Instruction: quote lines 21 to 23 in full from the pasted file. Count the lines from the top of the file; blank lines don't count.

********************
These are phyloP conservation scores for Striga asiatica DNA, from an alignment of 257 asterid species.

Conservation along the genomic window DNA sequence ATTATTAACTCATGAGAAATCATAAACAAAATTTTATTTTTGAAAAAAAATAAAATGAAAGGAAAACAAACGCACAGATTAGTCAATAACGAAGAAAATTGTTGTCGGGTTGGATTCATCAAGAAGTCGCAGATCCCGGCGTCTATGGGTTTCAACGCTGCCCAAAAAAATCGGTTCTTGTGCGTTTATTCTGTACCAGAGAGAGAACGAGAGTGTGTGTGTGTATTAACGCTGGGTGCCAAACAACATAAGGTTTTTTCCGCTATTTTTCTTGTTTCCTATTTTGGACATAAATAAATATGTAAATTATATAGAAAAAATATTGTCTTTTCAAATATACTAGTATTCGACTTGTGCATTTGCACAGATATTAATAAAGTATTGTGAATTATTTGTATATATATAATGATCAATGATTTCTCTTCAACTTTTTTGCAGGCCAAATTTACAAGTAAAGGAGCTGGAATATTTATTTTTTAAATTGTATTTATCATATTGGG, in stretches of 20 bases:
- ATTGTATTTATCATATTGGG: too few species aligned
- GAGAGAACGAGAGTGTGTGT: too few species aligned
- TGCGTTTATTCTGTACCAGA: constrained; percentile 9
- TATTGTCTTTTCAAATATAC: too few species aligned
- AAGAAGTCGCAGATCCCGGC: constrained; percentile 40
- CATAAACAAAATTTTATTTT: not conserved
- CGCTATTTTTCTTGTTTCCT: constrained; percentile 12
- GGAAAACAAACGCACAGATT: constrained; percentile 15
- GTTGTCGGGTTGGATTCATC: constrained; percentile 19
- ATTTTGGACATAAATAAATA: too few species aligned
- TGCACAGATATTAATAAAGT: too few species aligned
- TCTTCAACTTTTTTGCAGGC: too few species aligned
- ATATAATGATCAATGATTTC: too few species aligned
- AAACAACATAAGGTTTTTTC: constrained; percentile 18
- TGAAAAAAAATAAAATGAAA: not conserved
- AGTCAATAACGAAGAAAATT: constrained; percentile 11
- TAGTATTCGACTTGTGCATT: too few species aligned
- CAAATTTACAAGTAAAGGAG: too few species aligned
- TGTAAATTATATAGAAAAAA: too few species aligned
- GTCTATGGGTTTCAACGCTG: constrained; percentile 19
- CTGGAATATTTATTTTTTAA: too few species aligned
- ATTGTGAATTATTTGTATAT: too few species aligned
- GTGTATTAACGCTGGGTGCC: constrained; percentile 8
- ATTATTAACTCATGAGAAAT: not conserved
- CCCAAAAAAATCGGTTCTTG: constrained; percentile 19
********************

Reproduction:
- TGTAAATTATATAGAAAAAA: too few species aligned
- GTCTATGGGTTTCAACGCTG: constrained; percentile 19
- CTGGAATATTTATTTTTTAA: too few species aligned